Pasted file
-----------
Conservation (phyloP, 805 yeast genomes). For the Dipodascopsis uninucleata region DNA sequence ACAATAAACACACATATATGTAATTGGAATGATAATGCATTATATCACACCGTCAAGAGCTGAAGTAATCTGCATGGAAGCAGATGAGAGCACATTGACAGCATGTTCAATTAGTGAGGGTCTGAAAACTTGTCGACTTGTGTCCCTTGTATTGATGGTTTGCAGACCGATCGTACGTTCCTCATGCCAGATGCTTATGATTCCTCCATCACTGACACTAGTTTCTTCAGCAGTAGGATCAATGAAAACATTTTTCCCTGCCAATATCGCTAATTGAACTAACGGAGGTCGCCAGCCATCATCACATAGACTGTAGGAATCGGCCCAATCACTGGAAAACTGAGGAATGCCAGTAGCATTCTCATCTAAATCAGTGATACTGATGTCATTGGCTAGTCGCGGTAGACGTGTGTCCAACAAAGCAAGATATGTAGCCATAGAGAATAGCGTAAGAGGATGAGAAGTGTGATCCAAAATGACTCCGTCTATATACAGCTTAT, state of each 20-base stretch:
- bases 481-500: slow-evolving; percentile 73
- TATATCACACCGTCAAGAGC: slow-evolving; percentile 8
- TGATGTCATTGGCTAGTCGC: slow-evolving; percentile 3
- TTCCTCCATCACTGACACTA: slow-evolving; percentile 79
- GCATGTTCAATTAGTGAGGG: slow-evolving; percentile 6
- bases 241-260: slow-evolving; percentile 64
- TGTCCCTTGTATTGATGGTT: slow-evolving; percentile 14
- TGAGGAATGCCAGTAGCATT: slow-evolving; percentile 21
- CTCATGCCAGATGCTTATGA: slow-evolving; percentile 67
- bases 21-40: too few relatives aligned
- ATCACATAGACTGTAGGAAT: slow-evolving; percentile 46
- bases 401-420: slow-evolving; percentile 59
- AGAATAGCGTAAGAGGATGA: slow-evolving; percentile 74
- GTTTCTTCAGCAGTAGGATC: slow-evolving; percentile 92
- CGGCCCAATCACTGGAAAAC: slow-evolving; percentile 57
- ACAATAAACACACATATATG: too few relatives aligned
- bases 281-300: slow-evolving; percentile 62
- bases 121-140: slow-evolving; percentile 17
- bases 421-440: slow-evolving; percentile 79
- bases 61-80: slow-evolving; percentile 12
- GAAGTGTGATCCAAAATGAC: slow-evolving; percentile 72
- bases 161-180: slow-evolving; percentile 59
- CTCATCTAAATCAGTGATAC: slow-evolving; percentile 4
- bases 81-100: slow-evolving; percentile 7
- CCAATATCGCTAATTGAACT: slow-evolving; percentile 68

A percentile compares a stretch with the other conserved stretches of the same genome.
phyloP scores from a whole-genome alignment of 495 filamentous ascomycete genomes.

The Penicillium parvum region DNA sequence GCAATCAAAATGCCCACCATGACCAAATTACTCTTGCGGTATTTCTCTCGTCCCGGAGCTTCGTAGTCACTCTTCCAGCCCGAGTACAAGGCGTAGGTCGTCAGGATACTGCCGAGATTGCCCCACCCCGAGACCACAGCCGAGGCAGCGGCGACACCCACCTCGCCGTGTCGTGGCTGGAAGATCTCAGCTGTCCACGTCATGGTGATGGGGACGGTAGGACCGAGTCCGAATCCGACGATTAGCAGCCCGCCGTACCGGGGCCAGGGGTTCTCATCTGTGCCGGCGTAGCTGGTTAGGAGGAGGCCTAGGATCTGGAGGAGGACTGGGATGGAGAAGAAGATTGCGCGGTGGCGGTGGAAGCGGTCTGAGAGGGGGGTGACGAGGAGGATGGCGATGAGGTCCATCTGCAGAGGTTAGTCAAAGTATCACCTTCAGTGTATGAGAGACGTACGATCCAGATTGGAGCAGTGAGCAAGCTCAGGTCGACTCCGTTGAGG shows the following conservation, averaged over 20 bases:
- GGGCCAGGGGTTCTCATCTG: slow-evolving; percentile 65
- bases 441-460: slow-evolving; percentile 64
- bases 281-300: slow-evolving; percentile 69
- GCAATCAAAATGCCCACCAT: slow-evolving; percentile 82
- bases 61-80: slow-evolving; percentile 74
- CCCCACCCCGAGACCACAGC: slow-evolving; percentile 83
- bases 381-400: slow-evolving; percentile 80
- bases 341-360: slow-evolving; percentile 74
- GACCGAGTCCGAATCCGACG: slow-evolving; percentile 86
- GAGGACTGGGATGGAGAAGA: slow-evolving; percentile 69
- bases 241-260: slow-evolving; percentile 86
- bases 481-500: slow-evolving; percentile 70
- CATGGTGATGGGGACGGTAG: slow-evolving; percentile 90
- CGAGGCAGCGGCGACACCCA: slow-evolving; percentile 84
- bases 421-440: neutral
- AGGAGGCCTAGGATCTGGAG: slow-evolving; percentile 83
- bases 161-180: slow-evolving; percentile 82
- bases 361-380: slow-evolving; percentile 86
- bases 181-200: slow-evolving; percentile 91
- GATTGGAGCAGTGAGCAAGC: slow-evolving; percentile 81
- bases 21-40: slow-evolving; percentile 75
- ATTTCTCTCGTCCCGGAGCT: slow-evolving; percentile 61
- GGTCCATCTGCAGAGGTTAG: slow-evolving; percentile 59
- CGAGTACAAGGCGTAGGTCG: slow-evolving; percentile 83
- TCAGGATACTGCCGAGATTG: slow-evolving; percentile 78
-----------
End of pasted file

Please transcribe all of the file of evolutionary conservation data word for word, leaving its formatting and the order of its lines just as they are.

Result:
Conservation (phyloP, 805 yeast genomes). For the Dipodascopsis uninucleata region DNA sequence ACAATAAACACACATATATGTAATTGGAATGATAATGCATTATATCACACCGTCAAGAGCTGAAGTAATCTGCATGGAAGCAGATGAGAGCACATTGACAGCATGTTCAATTAGTGAGGGTCTGAAAACTTGTCGACTTGTGTCCCTTGTATTGATGGTTTGCAGACCGATCGTACGTTCCTCATGCCAGATGCTTATGATTCCTCCATCACTGACACTAGTTTCTTCAGCAGTAGGATCAATGAAAACATTTTTCCCTGCCAATATCGCTAATTGAACTAACGGAGGTCGCCAGCCATCATCACATAGACTGTAGGAATCGGCCCAATCACTGGAAAACTGAGGAATGCCAGTAGCATTCTCATCTAAATCAGTGATACTGATGTCATTGGCTAGTCGCGGTAGACGTGTGTCCAACAAAGCAAGATATGTAGCCATAGAGAATAGCGTAAGAGGATGAGAAGTGTGATCCAAAATGACTCCGTCTATATACAGCTTAT, state of each 20-base stretch:
- bases 481-500: slow-evolving; percentile 73
- TATATCACACCGTCAAGAGC: slow-evolving; percentile 8
- TGATGTCATTGGCTAGTCGC: slow-evolving; percentile 3
- TTCCTCCATCACTGACACTA: slow-evolving; percentile 79
- GCATGTTCAATTAGTGAGGG: slow-evolving; percentile 6
- bases 241-260: slow-evolving; percentile 64
- TGTCCCTTGTATTGATGGTT: slow-evolving; percentile 14
- TGAGGAATGCCAGTAGCATT: slow-evolving; percentile 21
- CTCATGCCAGATGCTTATGA: slow-evolving; percentile 67
- bases 21-40: too few relatives aligned
- ATCACATAGACTGTAGGAAT: slow-evolving; percentile 46
- bases 401-420: slow-evolving; percentile 59
- AGAATAGCGTAAGAGGATGA: slow-evolving; percentile 74
- GTTTCTTCAGCAGTAGGATC: slow-evolving; percentile 92
- CGGCCCAATCACTGGAAAAC: slow-evolving; percentile 57
- ACAATAAACACACATATATG: too few relatives aligned
- bases 281-300: slow-evolving; percentile 62
- bases 121-140: slow-evolving; percentile 17
- bases 421-440: slow-evolving; percentile 79
- bases 61-80: slow-evolving; percentile 12
- GAAGTGTGATCCAAAATGAC: slow-evolving; percentile 72
- bases 161-180: slow-evolving; percentile 59
- CTCATCTAAATCAGTGATAC: slow-evolving; percentile 4
- bases 81-100: slow-evolving; percentile 7
- CCAATATCGCTAATTGAACT: slow-evolving; percentile 68

A percentile compares a stretch with the other conserved stretches of the same genome.
phyloP scores from a whole-genome alignment of 495 filamentous ascomycete genomes.

The Penicillium parvum region DNA sequence GCAATCAAAATGCCCACCATGACCAAATTACTCTTGCGGTATTTCTCTCGTCCCGGAGCTTCGTAGTCACTCTTCCAGCCCGAGTACAAGGCGTAGGTCGTCAGGATACTGCCGAGATTGCCCCACCCCGAGACCACAGCCGAGGCAGCGGCGACACCCACCTCGCCGTGTCGTGGCTGGAAGATCTCAGCTGTCCACGTCATGGTGATGGGGACGGTAGGACCGAGTCCGAATCCGACGATTAGCAGCCCGCCGTACCGGGGCCAGGGGTTCTCATCTGTGCCGGCGTAGCTGGTTAGGAGGAGGCCTAGGATCTGGAGGAGGACTGGGATGGAGAAGAAGATTGCGCGGTGGCGGTGGAAGCGGTCTGAGAGGGGGGTGACGAGGAGGATGGCGATGAGGTCCATCTGCAGAGGTTAGTCAAAGTATCACCTTCAGTGTATGAGAGACGTACGATCCAGATTGGAGCAGTGAGCAAGCTCAGGTCGACTCCGTTGAGG shows the following conservation, averaged over 20 bases:
- GGGCCAGGGGTTCTCATCTG: slow-evolving; percentile 65
- bases 441-460: slow-evolving; percentile 64
- bases 281-300: slow-evolving; percentile 69
- GCAATCAAAATGCCCACCAT: slow-evolving; percentile 82
- bases 61-80: slow-evolving; percentile 74
- CCCCACCCCGAGACCACAGC: slow-evolving; percentile 83
- bases 381-400: slow-evolving; percentile 80
- bases 341-360: slow-evolving; percentile 74
- GACCGAGTCCGAATCCGACG: slow-evolving; percentile 86
- GAGGACTGGGATGGAGAAGA: slow-evolving; percentile 69
- bases 241-260: slow-evolving; percentile 86
- bases 481-500: slow-evolving; percentile 70
- CATGGTGATGGGGACGGTAG: slow-evolving; percentile 90
- CGAGGCAGCGGCGACACCCA: slow-evolving; percentile 84
- bases 421-440: neutral
- AGGAGGCCTAGGATCTGGAG: slow-evolving; percentile 83
- bases 161-180: slow-evolving; percentile 82
- bases 361-380: slow-evolving; percentile 86
- bases 181-200: slow-evolving; percentile 91
- GATTGGAGCAGTGAGCAAGC: slow-evolving; percentile 81
- bases 21-40: slow-evolving; percentile 75
- ATTTCTCTCGTCCCGGAGCT: slow-evolving; percentile 61
- GGTCCATCTGCAGAGGTTAG: slow-evolving; percentile 59
- CGAGTACAAGGCGTAGGTCG: slow-evolving; percentile 83
- TCAGGATACTGCCGAGATTG: slow-evolving; percentile 78